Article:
Language and Discourse Seminar Series
This event has now finished. Please see our events website for details of upcoming events at Brookes.
Who this event is for
201, JHBB, Headington Campus, Gipsy Lane site
Immersive and Interactive Literature with speakers Dr Alison Gibbons and Dr Alice Bell, Sheffield Hallam University, and Russel Anderson, Oxford Brookes University
Experiencing Blast Theory’s Mobile Narrative Ulrike and Eamon Compliant
Dr Alison Gibbons, Sheffield Hallam University
This paper discusses the experience of participating in a mobile narrative –that is, a story-game experienced through narration over a mobile phone. Blast Theory’s (2009) Ulrike and Eamon Compliant is installed within the context of a city and participants are guided through the streets as the narrative unfolds. The paper focuses particularly on the ways in which the mobile narrative takes place in real time and in real-world locations (e.g. city streets), with the context in which the narrative is received is used as the backdrop or element of the fictional world. It also considers how second-person address (‘you’) used during mobile phone calls impacts the participant’s experience and relation to the characters.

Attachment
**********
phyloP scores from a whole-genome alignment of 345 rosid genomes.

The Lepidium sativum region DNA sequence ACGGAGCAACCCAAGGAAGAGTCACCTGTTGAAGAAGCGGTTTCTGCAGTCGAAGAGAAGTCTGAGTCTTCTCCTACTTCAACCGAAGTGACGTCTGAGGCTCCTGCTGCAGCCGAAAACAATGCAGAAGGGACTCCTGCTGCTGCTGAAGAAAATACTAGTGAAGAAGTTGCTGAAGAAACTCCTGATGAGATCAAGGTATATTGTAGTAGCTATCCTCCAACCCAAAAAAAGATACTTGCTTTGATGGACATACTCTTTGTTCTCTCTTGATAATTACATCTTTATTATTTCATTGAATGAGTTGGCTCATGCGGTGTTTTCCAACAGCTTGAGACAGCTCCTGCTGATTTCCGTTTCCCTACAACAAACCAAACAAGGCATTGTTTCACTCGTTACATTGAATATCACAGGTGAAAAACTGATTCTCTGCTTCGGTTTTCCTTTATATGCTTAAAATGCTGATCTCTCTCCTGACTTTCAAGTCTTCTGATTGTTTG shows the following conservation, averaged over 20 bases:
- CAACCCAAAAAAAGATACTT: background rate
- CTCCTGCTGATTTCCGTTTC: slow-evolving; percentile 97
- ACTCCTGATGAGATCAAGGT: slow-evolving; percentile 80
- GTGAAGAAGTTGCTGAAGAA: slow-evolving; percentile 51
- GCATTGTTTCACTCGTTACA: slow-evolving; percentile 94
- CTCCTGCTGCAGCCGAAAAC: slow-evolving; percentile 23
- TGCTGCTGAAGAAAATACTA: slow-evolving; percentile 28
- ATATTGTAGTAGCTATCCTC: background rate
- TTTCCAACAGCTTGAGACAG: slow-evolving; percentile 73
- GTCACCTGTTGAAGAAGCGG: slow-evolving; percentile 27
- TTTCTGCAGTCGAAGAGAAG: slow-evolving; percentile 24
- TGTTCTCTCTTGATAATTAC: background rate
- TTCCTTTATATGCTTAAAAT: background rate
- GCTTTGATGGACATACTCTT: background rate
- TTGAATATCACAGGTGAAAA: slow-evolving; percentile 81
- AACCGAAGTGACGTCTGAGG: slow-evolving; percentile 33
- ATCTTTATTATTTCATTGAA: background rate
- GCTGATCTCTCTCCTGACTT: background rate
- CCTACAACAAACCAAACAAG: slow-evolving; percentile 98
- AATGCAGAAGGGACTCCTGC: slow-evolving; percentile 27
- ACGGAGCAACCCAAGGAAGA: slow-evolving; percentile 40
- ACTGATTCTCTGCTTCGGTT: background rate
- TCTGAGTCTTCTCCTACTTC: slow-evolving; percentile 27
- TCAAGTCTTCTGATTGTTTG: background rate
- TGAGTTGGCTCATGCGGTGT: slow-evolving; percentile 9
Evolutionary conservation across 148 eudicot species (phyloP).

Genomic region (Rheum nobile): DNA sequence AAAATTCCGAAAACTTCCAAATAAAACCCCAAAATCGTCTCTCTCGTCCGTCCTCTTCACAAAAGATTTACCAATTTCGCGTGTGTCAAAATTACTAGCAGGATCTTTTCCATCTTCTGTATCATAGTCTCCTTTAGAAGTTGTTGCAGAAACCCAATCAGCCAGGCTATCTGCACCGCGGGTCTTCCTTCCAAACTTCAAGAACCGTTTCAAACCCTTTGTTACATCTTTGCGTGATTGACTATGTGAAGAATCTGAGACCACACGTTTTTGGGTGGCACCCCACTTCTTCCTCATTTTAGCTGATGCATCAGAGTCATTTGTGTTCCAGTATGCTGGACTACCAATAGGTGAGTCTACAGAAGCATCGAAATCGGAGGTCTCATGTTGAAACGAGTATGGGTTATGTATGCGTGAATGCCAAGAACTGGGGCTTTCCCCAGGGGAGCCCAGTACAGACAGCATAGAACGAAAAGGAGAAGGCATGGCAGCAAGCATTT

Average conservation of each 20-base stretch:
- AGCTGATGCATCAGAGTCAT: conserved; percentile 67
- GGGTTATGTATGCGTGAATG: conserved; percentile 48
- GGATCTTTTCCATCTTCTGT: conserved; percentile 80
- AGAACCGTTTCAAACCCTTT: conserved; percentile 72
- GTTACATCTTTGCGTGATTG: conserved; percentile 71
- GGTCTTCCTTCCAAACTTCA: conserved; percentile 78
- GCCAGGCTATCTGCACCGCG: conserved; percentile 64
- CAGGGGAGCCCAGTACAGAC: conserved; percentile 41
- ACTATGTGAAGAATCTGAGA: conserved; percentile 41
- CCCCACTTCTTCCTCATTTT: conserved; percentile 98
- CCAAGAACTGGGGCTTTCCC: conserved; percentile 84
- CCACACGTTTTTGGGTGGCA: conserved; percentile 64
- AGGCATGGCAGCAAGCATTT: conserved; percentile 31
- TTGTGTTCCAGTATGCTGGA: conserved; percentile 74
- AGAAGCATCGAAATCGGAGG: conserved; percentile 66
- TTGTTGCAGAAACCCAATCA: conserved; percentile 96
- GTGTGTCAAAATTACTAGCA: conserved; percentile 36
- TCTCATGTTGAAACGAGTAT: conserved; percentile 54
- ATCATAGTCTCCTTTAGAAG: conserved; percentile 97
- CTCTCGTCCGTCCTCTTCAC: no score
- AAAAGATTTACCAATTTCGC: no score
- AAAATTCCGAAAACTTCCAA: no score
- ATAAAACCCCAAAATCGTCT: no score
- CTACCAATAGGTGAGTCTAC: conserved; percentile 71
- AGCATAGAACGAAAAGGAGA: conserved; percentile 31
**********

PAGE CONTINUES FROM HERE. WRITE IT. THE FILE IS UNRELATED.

Immersion in Digital Fiction: A Cognitive Approach
Dr Alice Bell, Sheffield Hallam University
This paper investigates immersion in digital fiction and in particular Dreaming Methods’ (2015) digital fiction installation, WALLPAPER. I profile a new cognitive deictic (Stockwell 2002) approach to immersion and report on a reader response study on immersion in WALLPAPER. Paying attention to the way that readers explicitly and implicitly talk about different types of immersion (e.g. Ryan 2016, Thon 2008), I argue that immersion in any medium is a gradable, hybrid, and dynamic process.
The Mindspace: developing co-creative narrative strategies in interactive theatre
Russel Anderson, PhD candidate, Oxford Brookes University
During the summer of 2016, Russell Anderson debuted The Mindspace, an immersive / interactive piece of theatre developed as part of his PhD. Performed in Oxford and Edinburgh, the play was designed to hand as much co-creative control of the developing narrative over to the audience as possible, with neither actors nor audience knowing how each performance would end. This talk will introduce some of the techniques developed for this project - particularly those whose origins lie in the field of interactive/electronic literature – and explore how they function within a theatrical setting.